In this article, we demonstrate a high-capacity mm-wave communication link by transmitting eight multiplexed OAM beams (four OAM beams on each of the two orthogonal polarizations), each carrying a 4 × 1 Gbit s−1 (4 bits per symbol) quadrature amplitude modulation (16-QAM) signal, thereby achieving a capacity of 32 Gbit s−1 (1 Gbaud × 4 bit per symbol × 4 OAM beams × 2 polarizations) and a spectral efficiency of ~16 bit s−1 Hz−1 at a single carrier frequency of 28 GHz (ref. 21). Four OAM beams with state numbers −3, −1, +1 and +3 on each of two polarizations are generated and multiplexed using spiral phase plates (SPPs) made out of high-density polyethylene (HDPE) and specially designed beamsplitters (BSs) at the transmitter, such that all beams co-propagate from a single transmitter aperture. After propagating through 2.5 m, the OAM channels are demultiplexed at the receiver using two techniques: (a) SPPs22, which can convert an OAM beam back into an approximate Gaussian beam and (b) a mm-wave OAM mode demultiplexer for demultiplexing multiple OAM beams. The on-axis propagation of all OAM channels and the orthogonality among them allow their demultiplexing to be accomplished using physical microwave components with low crosstalk, reducing the need for further signal processing to cancel channel interference23.
Generation and multiplexing of eight mm-wave OAM channels
Figure 1 illustrates a prospective application scenario of using OAM multiplexing for short range, high-speed wireless information exchange in a data centre. In this paper, we demonstrate a proof-of-concept experiment under laboratory conditions. A schematic overview of an OAM-multiplexed mm-wave communication link is shown in Fig. 2a. We generate each mm-wave OAM beam of state ℓ by passing polarization-multiplexed (pol-muxed) Gaussian beams, emitted by a collimated dual-polarization, lensed-horn antenna, through an SPP (see Fig. 2b). In general, mm-wave OAM beams can be generated using different techniques (for example, holographic plates17 and SPPs22). In our system, we choose to use SPPs made out of HDPE for convenience because of our in-house machining capability. The SPP is defined by its thickness, which varies azimuthally according to , acquiring a maximum thickness difference of Δh=ℓλ/(n−1) (φ is the azimuthal angle varying from 0 to 2π, n is the refractive index of the plate material and λ is the wavelength of the mm-wave)4. Normally, one surface of an SPP is flat; therefore, the required thickness can be obtained simply by controlling the height of the other surface. These SPPs are manufactured through the computer numerical control milling of a solid block of HDPE, which has a refractive index of n=1.52 at 28 GHz. The SPPs that are used to generate the OAM beams have circular apertures with diameters of 30 cm. The size of the SPP is larger than that of the lensed-horn antenna in order to limit possible effects that may arise from a truncated aperture. We note that the SPP is placed after the antenna such that the Gaussian beam diameter is smaller than the diameter of the SPP. For the four OAM states used in this experiment, the SPPs corresponding to ℓ=±1 and ℓ=±3 are designed to have height differences of Δh1=±2.07 cm and Δh3=±6.21 cm, respectively (see Supplementary Fig. 1 and Supplementary Note 1).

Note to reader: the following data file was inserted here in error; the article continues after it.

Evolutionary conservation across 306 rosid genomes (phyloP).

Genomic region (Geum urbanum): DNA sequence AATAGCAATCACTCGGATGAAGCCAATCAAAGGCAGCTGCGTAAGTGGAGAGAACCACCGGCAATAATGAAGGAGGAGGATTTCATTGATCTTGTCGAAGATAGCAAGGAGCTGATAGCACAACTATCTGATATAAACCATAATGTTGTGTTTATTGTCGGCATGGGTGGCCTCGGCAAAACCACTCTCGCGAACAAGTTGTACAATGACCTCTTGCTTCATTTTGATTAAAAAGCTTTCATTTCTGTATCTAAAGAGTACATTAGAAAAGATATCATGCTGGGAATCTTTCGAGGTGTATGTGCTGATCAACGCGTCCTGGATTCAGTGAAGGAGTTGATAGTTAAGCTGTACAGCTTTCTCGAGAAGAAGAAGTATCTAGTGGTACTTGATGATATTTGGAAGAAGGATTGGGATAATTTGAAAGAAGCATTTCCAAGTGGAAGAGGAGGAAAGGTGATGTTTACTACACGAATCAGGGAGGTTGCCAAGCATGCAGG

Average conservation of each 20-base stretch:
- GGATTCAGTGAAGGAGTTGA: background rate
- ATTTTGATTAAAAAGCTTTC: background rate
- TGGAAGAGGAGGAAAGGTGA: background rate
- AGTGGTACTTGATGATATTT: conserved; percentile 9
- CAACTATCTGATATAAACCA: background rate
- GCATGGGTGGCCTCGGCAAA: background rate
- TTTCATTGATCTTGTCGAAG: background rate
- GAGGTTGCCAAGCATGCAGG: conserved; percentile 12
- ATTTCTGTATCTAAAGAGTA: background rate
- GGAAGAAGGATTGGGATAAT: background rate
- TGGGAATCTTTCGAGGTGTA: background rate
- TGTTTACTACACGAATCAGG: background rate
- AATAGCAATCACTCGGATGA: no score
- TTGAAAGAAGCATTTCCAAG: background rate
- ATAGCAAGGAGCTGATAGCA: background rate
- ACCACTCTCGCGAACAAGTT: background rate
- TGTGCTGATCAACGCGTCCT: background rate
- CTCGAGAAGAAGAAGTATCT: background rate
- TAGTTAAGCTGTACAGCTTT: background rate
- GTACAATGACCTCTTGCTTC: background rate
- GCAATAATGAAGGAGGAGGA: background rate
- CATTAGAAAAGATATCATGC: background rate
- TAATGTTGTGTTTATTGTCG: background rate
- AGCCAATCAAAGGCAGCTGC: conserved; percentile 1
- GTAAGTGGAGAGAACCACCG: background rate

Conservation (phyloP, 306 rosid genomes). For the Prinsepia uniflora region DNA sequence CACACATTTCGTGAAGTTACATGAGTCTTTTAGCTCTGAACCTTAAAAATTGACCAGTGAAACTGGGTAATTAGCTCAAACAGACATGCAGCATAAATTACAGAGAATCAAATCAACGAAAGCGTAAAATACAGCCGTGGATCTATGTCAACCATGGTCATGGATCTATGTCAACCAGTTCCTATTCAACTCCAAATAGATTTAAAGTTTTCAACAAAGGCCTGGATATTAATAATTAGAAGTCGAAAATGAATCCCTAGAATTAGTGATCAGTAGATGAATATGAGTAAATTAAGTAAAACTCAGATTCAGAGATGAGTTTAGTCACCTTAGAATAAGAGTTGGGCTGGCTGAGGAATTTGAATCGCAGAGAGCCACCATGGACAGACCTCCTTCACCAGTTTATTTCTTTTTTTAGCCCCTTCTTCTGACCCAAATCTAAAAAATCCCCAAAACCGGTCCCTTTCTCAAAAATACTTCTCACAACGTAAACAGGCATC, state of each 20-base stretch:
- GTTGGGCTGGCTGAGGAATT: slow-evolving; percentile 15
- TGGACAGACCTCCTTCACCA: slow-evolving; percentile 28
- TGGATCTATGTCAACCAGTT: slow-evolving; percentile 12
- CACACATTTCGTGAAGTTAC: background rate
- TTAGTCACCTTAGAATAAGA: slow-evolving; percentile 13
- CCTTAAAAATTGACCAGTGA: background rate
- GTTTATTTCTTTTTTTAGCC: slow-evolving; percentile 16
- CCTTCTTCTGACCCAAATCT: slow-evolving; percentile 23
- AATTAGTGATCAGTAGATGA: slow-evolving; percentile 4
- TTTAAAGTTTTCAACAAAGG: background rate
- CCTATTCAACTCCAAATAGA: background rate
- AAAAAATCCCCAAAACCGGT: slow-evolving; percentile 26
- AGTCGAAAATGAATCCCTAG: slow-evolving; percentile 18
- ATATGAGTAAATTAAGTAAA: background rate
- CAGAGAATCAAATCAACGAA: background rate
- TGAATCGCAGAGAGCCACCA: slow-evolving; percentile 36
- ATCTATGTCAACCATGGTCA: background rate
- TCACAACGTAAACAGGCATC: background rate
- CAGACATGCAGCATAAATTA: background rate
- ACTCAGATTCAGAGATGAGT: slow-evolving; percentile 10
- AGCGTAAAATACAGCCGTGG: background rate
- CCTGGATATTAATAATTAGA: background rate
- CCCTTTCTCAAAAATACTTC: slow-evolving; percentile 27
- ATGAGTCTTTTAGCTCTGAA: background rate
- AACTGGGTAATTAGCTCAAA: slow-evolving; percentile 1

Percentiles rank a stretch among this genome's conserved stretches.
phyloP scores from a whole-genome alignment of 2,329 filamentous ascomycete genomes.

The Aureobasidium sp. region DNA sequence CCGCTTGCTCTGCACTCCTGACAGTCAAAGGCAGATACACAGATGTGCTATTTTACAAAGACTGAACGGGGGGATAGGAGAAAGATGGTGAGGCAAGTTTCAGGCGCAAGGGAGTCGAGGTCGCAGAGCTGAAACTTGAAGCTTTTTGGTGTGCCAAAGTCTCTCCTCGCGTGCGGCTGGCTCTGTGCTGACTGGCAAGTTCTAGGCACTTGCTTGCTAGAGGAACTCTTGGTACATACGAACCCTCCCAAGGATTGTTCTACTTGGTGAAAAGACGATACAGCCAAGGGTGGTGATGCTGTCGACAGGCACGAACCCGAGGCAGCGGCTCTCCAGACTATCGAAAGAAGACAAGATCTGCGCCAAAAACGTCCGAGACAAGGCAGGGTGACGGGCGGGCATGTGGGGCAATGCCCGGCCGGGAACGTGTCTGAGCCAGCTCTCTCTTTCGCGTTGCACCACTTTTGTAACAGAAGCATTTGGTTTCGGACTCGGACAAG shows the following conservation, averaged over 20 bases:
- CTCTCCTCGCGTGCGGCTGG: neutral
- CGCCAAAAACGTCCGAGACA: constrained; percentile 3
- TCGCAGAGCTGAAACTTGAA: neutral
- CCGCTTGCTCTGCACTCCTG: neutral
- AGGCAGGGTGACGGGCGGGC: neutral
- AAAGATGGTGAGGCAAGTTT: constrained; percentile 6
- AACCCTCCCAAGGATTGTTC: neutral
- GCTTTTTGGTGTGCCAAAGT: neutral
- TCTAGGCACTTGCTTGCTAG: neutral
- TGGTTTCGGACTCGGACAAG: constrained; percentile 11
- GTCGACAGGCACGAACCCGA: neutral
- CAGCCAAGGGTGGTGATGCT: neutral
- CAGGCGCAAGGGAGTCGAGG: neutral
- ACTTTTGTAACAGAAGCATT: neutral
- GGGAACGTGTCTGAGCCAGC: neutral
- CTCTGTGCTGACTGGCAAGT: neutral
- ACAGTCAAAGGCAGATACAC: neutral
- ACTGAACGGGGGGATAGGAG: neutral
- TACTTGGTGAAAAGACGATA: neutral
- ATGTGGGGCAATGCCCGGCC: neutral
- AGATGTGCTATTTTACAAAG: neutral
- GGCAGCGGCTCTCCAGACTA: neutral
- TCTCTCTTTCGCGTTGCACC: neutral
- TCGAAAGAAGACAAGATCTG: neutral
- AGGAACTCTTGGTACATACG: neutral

To verify the characteristics of the generated OAM beams, their spatial normalized intensity and interferogram are captured via a probe antenna with a small aperture diameter of 0.7 cm. The output of this antenna is recorded by an RF spectrum analyser. The probe antenna is attached to a two-dimensional (2D) linear translation stage with a scanning resolution of 1 cm and a transversal coverage area of 60 × 60 cm. Figure 3a clearly depicts the ring-shaped normalized intensity profile24 of the generated OAM beams. The state number of the OAM beams can be deduced from the number of rotating arms in their interferograms, as shown in Fig. 3b, which are generated by interfering the different OAM beams with a Gaussian beam (ℓ=0) using a BS, as described below. The field distribution of an SPP-generated OAM beam created via a fundamental Gaussian beam is similar to a Laguerre–Gaussian (LG) mode1. The OAM state of such a beam is preserved as it propagates in free space. One can consider that such an SPP-generated OAM beam is a superposition of multiple LG modes, each with the same azimuthal index ℓ but with a different radial index p (refs 4, 22). Figure 3c shows the normalized measured intensity distributions of the coherent superposition of different OAM beams, which are in good agreement with the corresponding simulation results.